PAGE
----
17 Aug Blood and Your Future Career
Young professionals are realizing just how amazing the career of phlebotomy truly can be. Generally speaking, phlebotomists collect blood for donation or for testing in a clinical laboratory.
That being said, there’s certainly much more to the job. As demonstrated by the mass amount of student enrollment in phlebotomy classes all around the country, the perks of the up-and-coming industry are well worth checking out.
For starters, many phlebotomists enjoy the various responsibilities associated with their field of choice. Sure, blood is drawn, but that’s not all. Often, an education in phlebotomy is a way to experience the vast opportunities of the medical field and gain a foothold to try it out.
In addition, phlebotomists sample blood through skin punctures and finger pricks. They also must have a firm grasp of medical equipment and how many complex instruments should be used.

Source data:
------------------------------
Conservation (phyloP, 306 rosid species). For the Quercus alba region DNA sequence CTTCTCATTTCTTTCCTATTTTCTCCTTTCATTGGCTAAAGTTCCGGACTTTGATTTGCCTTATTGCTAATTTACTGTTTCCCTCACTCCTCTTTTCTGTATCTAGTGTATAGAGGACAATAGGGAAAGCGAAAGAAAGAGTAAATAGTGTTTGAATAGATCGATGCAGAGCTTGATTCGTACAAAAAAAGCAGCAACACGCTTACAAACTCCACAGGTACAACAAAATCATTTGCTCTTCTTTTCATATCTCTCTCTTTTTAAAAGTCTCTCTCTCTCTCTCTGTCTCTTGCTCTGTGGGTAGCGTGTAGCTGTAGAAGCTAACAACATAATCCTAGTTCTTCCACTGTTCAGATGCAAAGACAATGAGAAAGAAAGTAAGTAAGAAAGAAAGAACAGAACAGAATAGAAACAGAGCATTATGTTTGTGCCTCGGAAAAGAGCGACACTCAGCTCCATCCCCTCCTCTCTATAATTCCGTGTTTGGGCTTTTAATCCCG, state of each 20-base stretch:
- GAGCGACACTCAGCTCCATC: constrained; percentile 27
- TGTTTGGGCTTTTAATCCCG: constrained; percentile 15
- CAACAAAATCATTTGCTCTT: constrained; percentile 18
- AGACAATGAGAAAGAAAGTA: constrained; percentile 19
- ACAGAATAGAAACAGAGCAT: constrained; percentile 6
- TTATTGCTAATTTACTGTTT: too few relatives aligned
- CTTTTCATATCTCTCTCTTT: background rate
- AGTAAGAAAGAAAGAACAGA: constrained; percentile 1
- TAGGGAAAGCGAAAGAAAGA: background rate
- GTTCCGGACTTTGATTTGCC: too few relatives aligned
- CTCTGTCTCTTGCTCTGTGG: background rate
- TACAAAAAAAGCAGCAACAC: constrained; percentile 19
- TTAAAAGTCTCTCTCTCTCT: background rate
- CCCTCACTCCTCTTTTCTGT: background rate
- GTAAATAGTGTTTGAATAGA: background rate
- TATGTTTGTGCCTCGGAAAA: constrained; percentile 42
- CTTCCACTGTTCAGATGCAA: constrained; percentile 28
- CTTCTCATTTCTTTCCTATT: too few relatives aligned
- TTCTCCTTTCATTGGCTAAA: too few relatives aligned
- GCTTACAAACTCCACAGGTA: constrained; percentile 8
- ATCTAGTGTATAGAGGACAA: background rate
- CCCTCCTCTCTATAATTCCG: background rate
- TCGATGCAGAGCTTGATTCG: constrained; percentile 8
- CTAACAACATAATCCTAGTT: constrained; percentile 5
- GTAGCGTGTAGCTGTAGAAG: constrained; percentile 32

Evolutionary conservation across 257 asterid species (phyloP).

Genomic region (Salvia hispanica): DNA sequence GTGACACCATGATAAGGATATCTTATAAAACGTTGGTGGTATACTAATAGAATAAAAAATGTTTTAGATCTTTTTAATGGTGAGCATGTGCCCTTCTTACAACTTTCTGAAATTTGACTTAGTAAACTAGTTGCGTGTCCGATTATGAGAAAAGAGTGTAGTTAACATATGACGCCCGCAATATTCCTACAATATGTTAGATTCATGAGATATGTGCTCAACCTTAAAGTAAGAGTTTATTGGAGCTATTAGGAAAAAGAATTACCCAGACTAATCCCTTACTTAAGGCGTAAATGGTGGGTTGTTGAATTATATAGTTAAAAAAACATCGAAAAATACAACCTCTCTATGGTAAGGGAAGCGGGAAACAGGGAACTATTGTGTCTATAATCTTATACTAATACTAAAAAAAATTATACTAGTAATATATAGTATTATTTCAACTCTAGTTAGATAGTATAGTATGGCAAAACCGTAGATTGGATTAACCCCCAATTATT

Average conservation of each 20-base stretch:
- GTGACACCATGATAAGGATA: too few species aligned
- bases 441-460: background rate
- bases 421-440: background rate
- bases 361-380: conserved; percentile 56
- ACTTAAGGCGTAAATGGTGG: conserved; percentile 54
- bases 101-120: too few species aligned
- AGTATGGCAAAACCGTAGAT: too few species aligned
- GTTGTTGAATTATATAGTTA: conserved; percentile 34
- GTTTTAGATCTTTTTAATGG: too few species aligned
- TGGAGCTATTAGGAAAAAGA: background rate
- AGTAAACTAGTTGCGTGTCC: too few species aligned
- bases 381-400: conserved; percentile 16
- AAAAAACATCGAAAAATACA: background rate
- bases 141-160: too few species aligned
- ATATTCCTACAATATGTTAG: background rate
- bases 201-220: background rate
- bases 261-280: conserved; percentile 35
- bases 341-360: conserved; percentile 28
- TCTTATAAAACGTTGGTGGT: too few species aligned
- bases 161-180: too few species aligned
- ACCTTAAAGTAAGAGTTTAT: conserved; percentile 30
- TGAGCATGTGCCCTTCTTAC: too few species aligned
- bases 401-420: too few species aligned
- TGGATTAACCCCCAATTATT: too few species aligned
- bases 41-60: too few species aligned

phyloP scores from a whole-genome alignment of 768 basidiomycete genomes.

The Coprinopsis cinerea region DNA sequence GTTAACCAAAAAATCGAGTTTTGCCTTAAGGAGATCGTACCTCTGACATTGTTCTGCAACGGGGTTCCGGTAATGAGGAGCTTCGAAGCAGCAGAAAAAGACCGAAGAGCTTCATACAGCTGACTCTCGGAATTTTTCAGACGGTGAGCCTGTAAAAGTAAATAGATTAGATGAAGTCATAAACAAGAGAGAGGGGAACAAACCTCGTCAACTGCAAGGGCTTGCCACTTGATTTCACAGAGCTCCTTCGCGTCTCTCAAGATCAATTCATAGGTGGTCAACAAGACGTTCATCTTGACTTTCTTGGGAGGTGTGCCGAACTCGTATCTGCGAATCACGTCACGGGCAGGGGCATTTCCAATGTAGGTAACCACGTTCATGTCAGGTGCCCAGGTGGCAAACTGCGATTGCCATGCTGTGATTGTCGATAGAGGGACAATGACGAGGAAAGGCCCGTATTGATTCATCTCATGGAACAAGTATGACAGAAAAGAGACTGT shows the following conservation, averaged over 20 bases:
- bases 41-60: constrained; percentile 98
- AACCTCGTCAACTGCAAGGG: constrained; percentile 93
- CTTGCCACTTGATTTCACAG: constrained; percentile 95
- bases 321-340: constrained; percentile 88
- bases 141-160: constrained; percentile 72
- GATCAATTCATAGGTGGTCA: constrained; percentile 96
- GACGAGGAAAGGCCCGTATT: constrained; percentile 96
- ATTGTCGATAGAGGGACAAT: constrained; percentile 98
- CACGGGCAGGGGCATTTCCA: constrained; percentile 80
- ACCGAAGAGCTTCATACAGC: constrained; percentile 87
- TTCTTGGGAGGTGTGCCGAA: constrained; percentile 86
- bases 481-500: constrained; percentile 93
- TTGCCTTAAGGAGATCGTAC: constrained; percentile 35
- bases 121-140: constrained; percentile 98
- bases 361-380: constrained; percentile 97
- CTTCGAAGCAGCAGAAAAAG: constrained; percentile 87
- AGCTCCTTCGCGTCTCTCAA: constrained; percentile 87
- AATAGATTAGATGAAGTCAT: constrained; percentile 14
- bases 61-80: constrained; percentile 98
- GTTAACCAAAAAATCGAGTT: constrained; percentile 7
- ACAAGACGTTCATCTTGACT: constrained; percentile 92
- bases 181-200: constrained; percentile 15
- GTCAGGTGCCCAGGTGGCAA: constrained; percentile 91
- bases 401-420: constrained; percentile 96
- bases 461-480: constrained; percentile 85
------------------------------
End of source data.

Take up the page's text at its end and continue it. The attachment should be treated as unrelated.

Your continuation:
Apart from responsibility, phlebotomists often site their working conditions as one of the jobs biggest perks. As reported by ExploreHealthCareers.org, “Phlebotomists work in clinical laboratories, hospitals, community health centers, nursing homes, doctor’s offices, blood donation centers and other health care facilities. They are usually supervised by a clinical laboratory technologist or other medical professionals.”
The biggest plus for students currently enrolled in phlebotomy classes, however, is the face-to-face interaction with patients that occurs on a daily basis. Take, for example, the basic fear of needles that many people are plagued with. In such a scenario, a well-trained phlebotomist would be in charge of not only extracting a blood sample, but providing emotional support for the uncomfortable patient.
It’s these kinds of interactions, along with a respectable salary, that make a career in phlebotomy a smart option for everyone.